DSi sales hampered by lack of software
Chip's MD, Don McCabe, says some consumers are resistant to committing to the new handheld
Consumer demand for the new Nintendo DSi is being hampered by a lack of unique software for the handheld, according Don McCabe, managing director of the UK independent retailer Chips.
Speaking to GamesIndustry.biz, McCabe explained that the retailer sold out of DSi stock, mostly through pre-orders, however, free units were more difficult to sell than expected.
"We did get a couple of cancellations where people moved from deal to deal," he said, adding: "There's a few [retailers] that obviously didn't sell everything that they needed to and so consequently started doing a few deals, which was a bit irksome
"The ones that were cancelled, we weren't getting much interest in. It's a bit of a strange one really... because the feeling we get from customers is that they don't know exactly why they should buy it. It feels a bit PSPish - its got these capabilities, but you just don't see an app for it as such at the moment."
He continued: "I think it has sold because people love Nintendo, they think that anything that Nintendo does is good, I think people bought it but not knowing why they bought it.
"As far as the independent sector goes we were very tightly allocated, there wasn't a shed load of stock out there. But in some respects I think that wasn't too bad a thing, because had we been in a situation where we could buy freely I think I'd be sat on stock now."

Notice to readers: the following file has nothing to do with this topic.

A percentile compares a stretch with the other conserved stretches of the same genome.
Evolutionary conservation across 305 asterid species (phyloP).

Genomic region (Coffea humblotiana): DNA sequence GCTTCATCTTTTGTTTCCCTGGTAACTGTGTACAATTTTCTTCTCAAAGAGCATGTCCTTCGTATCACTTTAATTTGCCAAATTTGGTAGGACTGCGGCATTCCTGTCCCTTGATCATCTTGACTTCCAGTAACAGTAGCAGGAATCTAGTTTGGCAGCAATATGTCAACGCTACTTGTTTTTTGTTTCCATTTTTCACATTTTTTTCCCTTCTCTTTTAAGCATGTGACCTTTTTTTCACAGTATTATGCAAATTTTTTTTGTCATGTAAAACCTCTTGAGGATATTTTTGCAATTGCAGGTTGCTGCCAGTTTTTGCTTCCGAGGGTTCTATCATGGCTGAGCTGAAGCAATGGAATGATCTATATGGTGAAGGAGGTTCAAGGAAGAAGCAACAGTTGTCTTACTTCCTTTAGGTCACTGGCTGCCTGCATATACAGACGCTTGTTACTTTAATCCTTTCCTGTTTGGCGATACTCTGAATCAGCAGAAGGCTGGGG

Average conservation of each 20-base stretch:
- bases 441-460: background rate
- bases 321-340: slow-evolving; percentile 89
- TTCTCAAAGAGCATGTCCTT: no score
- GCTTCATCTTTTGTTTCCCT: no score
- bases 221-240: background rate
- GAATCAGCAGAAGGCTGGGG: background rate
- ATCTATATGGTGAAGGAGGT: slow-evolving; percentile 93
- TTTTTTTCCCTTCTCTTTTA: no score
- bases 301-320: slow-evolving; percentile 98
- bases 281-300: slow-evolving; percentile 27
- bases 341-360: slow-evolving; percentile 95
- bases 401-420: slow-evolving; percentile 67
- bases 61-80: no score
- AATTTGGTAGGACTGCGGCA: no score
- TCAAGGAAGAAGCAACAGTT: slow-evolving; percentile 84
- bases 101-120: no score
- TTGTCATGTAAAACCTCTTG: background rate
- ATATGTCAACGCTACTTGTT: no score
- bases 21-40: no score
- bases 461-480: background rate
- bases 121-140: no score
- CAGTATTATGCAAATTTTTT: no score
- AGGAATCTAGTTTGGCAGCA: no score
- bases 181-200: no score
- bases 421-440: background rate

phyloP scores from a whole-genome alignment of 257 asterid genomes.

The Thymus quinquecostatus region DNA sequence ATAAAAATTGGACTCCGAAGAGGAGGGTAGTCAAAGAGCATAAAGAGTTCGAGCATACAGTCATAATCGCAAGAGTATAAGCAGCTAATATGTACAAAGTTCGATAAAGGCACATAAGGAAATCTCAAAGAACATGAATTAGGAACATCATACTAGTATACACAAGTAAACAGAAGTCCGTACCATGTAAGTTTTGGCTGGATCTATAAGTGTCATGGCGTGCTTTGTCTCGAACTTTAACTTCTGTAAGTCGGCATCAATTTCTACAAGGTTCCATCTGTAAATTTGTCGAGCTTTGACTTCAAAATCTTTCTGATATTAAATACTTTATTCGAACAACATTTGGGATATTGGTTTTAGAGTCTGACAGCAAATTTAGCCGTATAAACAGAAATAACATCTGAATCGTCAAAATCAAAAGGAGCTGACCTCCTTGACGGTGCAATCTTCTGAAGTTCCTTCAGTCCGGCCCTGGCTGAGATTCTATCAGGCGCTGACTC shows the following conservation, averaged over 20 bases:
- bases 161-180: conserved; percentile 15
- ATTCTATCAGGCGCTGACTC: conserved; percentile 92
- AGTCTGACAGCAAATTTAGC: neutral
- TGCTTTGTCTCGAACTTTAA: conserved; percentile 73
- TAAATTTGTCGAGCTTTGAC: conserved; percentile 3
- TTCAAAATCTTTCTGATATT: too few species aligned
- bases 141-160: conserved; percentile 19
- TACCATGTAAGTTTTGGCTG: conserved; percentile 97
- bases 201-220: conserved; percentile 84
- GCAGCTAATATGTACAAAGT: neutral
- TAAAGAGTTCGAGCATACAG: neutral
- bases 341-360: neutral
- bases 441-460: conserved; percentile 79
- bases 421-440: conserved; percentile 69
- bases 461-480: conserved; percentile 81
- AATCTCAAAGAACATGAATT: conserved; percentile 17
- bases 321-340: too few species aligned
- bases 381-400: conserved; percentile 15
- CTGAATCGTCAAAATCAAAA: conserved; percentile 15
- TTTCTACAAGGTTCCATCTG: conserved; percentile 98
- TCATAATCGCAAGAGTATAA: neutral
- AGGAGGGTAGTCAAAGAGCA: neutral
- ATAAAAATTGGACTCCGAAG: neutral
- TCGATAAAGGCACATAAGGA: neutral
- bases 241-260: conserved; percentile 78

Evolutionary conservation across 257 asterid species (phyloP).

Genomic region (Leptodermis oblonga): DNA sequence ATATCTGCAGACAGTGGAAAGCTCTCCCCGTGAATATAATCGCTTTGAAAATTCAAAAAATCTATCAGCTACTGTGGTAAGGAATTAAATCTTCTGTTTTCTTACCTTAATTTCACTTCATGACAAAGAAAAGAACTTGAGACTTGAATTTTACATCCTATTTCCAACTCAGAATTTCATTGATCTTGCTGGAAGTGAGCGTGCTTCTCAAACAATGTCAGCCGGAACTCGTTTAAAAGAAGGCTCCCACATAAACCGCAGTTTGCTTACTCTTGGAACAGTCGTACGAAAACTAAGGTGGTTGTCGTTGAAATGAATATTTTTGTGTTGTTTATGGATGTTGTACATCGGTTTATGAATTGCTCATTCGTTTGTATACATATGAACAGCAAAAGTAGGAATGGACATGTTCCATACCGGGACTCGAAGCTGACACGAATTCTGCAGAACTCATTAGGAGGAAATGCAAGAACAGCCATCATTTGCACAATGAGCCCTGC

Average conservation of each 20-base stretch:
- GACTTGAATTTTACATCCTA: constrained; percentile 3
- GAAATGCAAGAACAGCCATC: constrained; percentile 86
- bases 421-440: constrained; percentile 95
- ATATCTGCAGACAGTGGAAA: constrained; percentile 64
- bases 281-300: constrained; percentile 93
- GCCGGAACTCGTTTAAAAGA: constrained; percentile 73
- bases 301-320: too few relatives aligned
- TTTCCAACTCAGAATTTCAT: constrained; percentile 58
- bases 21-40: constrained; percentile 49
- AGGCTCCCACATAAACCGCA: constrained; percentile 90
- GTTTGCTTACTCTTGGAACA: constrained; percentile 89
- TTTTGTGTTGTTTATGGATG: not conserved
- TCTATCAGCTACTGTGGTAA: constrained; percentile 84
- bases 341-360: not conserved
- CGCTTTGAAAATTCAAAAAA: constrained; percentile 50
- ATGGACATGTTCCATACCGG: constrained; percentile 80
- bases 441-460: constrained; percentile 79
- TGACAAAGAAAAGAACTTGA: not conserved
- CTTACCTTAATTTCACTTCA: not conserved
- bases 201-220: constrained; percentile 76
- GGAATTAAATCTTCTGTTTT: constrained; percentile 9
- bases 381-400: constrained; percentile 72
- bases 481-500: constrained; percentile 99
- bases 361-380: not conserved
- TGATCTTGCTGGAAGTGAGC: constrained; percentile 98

McCabe said he had no doubt that the handheld would sell out for the immediate future, but it was the long term success that he was interested in. However, he also expressed his concerns that the Nintendo DSi Shop would impact on retailers.
"One of the things you've got to be very careful of is the applications store. If you flog a DSi and nobody ever comes back to buy a game but just buys them through the DSi applications store then you've effectively given your customers away.
"I thought it was quite cunning that Nintendo didn't actually roll out their DSi store until after the launch," he said, concluding: "It's a cautious approach on the DSi at the moment."
Figures provided by Chart-Track show that the DSi sold 92,000 units in its first two days on sale.
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